Arabella Dempsey’s dear friend Jane Austen warned her against teaching. But Miss Climpson’s Select Seminary for Young Ladies seems the perfect place for Arabella to claim her independence while keeping an eye on her younger sisters nearby. Just before Christmas, she accepts a position at the quiet girls’ school in Bath, expecting to face nothing more exciting than conducting the annual Christmas recital. She hardly imagines coming face to face with French aristocrats and international spies…

Reginald “Turnip” Fitzhugh—often mistaken for the elusive spy known as the Pink Carnation—has blundered into danger before. But when he blunders into Miss Arabella Dempsey, it never occurs to him that she might be trouble.  When Turnip and Arabella stumble upon a beautifully wrapped Christmas pudding with a cryptic message written in French, “Meet me at Farley Castle”, the unlikely vehicle for intrigue launches the pair on a Yuletide adventure that ranges from the Austens’ modest drawing room to the awe-inspiring estate of the Dukes of Dovedale, where the Dowager Duchess is hosting the most anticipated event of the year: an elaborate 12-day Christmas celebration. Will they find poinsettias or peril, dancing or danger? And is it possible that the fate of the British Empire rests in Arabella and Turnip’s hands, in the form of a festive Christmas pudding?

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• RITA Award for Best Regency Historical 2011
• Booksellers Best Award for Long Historical 2011
• Romantic Times Top Pick

» Booklist
"Forget all the Austen updates and clones– Willig is writing the best Regency-era fiction today."

» Publishers Weekly
"Guest appearances by… Jane Austen and characters from previous installments of the series round out the laugh-out-loud holiday-themed romance of intrigue." 

» Kirkus Reviews
"[A] fun, fresh installment in a successful series... distinguished by its Austen-like wit and historical accuracy." 

Chapter One

“I am for teaching,” announced Miss Arabella Dempsey.

Her grand pronouncement fell decidedly flat. It was hard to make grand pronouncements while struggling uphill on a steep road against a stiff wind, and even harder when the wind chose that moment to thrust your bonnet ribbons between your teeth. Arabella tasted wet satin and old dye.

“For what?” asked Miss Jane Austen, swiping at her own bonnet ribbons as the wind blew them into her face.

So much for grand pronouncements. “I intend to apply for a position at Miss Climpson’s Select Seminary for Young Ladies. There’s a position open for a junior instructress.” There. It was out. Short, simple, to the point.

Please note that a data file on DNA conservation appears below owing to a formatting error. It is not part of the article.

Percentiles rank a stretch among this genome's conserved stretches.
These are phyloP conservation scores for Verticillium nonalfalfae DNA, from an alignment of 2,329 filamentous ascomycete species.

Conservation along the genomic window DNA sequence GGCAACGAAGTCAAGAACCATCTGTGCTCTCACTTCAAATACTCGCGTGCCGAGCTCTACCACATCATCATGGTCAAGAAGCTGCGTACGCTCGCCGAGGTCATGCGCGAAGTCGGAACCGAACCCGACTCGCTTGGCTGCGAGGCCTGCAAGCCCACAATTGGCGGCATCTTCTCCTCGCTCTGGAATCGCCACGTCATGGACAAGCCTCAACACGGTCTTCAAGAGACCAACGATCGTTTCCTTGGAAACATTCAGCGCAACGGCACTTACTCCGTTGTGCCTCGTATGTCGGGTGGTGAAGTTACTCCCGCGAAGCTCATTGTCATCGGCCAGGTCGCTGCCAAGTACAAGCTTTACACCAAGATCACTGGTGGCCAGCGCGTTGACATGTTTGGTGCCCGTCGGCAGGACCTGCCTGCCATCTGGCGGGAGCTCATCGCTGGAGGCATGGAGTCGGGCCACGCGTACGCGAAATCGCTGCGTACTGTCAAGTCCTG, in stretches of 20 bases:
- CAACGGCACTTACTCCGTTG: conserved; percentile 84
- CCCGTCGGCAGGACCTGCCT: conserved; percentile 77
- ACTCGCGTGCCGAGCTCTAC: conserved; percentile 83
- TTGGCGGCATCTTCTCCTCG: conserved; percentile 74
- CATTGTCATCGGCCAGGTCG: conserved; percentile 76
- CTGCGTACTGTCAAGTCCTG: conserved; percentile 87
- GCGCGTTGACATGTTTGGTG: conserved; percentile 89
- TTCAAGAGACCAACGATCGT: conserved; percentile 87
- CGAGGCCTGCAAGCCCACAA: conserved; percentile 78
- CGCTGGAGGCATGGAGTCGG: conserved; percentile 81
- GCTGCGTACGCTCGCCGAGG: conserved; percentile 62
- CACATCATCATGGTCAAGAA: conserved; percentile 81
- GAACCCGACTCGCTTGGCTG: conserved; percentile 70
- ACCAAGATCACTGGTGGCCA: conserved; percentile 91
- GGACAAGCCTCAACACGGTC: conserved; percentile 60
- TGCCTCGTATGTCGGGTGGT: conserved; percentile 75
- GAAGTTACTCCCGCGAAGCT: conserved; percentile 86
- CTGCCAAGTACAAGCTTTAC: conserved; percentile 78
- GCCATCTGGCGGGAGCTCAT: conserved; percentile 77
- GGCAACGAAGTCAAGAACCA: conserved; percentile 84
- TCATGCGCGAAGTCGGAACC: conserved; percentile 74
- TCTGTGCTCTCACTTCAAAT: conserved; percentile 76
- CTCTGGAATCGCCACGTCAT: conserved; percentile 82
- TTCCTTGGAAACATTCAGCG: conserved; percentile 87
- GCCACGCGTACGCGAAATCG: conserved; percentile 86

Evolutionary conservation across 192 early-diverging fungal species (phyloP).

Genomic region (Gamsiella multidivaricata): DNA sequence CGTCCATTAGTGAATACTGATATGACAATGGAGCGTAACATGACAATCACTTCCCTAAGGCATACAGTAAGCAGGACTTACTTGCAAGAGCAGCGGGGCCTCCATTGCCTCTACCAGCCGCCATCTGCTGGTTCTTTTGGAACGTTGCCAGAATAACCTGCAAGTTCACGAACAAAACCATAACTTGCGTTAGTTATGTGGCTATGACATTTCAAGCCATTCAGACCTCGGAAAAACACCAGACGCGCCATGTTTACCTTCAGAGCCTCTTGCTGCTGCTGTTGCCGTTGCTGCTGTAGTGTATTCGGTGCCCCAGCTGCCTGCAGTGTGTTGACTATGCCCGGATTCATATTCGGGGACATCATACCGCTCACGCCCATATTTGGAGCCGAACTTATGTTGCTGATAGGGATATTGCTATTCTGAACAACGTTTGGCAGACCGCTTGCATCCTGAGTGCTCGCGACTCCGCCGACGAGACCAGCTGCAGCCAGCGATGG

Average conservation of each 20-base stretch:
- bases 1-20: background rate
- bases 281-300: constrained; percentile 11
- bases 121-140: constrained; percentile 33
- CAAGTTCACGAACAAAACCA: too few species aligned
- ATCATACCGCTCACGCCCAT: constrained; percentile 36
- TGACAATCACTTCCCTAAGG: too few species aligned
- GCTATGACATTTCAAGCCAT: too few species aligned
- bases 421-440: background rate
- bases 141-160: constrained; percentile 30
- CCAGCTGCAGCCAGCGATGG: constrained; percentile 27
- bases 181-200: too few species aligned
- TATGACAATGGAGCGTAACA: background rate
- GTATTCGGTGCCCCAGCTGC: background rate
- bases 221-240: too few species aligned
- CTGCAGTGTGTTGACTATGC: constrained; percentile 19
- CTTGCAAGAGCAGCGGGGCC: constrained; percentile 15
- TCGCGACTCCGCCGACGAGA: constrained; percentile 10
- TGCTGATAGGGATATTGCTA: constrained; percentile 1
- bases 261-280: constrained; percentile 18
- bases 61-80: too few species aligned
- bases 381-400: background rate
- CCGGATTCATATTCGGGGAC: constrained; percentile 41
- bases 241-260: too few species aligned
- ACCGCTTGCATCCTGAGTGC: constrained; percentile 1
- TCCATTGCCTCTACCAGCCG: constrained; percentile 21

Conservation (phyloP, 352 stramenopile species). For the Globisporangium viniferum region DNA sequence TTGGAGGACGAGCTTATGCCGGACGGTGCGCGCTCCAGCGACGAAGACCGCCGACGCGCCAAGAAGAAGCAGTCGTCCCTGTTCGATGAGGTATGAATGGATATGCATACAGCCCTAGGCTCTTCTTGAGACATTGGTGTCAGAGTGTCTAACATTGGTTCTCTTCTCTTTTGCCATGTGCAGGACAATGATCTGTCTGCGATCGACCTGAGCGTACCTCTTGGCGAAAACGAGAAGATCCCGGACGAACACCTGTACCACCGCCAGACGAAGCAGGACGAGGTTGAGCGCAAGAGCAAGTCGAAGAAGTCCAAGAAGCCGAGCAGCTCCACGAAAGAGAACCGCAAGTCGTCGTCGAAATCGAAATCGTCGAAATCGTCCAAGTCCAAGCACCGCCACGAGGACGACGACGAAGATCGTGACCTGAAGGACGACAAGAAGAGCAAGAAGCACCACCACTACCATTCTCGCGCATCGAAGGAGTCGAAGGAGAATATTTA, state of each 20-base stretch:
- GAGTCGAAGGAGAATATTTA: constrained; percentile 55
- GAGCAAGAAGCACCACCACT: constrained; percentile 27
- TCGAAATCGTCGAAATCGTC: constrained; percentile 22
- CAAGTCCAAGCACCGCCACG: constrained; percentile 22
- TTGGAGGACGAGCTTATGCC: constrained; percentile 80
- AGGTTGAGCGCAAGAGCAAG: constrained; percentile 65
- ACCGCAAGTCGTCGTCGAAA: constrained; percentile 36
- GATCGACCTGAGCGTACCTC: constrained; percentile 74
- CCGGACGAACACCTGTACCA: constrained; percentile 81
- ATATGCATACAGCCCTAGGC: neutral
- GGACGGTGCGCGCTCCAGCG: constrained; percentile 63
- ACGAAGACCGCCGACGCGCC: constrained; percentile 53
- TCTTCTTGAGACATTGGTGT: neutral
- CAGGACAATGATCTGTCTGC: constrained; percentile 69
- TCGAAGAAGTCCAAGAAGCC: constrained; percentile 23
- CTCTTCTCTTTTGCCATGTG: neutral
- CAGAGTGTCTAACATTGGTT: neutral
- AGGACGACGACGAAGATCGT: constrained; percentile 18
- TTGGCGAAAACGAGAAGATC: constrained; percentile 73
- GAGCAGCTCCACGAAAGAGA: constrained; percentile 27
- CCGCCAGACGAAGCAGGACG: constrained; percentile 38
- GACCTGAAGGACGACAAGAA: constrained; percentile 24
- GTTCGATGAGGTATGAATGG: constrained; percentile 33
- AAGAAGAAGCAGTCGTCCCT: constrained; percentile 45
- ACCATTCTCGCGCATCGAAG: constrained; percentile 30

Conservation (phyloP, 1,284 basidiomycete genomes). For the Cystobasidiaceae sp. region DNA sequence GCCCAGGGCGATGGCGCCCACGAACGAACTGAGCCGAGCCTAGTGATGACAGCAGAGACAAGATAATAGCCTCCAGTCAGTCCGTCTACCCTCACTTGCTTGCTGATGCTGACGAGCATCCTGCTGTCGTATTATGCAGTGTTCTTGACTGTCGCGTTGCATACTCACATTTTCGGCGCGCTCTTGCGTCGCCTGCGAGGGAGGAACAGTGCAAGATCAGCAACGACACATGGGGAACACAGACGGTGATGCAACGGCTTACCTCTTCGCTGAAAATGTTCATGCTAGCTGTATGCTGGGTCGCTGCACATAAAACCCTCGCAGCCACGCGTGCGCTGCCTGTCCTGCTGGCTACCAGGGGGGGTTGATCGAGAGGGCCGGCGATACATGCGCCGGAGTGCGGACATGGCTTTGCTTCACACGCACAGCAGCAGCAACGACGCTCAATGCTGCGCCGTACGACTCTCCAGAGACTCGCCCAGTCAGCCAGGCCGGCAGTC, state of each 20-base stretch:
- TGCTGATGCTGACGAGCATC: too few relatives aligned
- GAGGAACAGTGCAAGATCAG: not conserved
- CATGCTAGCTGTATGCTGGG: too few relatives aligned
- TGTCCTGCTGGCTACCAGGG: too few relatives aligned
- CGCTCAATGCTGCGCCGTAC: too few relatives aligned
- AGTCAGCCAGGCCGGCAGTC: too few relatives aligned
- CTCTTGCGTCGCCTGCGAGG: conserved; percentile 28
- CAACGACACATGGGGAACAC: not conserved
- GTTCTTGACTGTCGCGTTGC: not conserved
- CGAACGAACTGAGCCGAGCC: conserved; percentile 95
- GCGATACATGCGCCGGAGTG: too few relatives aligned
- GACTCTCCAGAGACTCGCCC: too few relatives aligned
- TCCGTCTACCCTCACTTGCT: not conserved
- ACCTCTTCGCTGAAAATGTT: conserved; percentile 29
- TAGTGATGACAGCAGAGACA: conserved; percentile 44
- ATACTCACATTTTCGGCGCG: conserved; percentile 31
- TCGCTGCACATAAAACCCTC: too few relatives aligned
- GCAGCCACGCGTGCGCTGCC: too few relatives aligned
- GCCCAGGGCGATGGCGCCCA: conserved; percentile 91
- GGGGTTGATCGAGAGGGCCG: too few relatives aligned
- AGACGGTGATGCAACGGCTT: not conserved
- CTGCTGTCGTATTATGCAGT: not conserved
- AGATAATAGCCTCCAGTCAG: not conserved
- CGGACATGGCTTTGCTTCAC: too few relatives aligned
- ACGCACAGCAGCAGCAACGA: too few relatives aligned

Jane screwed up her face against the wind. At least, Arabella hoped it was against the wind. “Are you quite sure?”

Sure? Arabella had never been less sure of anything in her life. “Absolutely.”

Jane hitched her pile of books up under one arm and shoved her ribbons back into place. “If you rest for a moment, perhaps the impulse will pass,” she suggested.

“It’s not an impulse. It’s a considered opinion.”

“Not considered enough. Have you ever been inside a young ladies’ academy?”

Arabella made a face at the top of Jane’s bonneted head. It was very hard having an argument with someone when all you could see was the crown of her hat. Jane might be several years her senior, but she was also several inches shorter. The combination of the two put Arabella at a distinct disadvantage.

Six years older, Jane had always been as much an older sibling as a playmate, telling stories and bandaging bruised knees. Arabella’s father had been at one time a pupil of Mr. Austen’s at Oxford, when Mr. Austen had been a young proctor at St. John’s. Back in the golden days of childhood, Arabella’s father’s parish had lain not far from Steventon and both books and children had been exchanged back and forth between the two households.

This happy state of affairs had continued until Arabella was twelve. She remembered her head just fitting on Jane’s shoulder as she had cried on it that dreadful winter, as her mother lay still and cold among the gray sheets on the gray bed, everything hued in ice and shadow. She remembered the clasp of Jane’s hand as Aunt Osborne’s carriage had come to carry her away to London.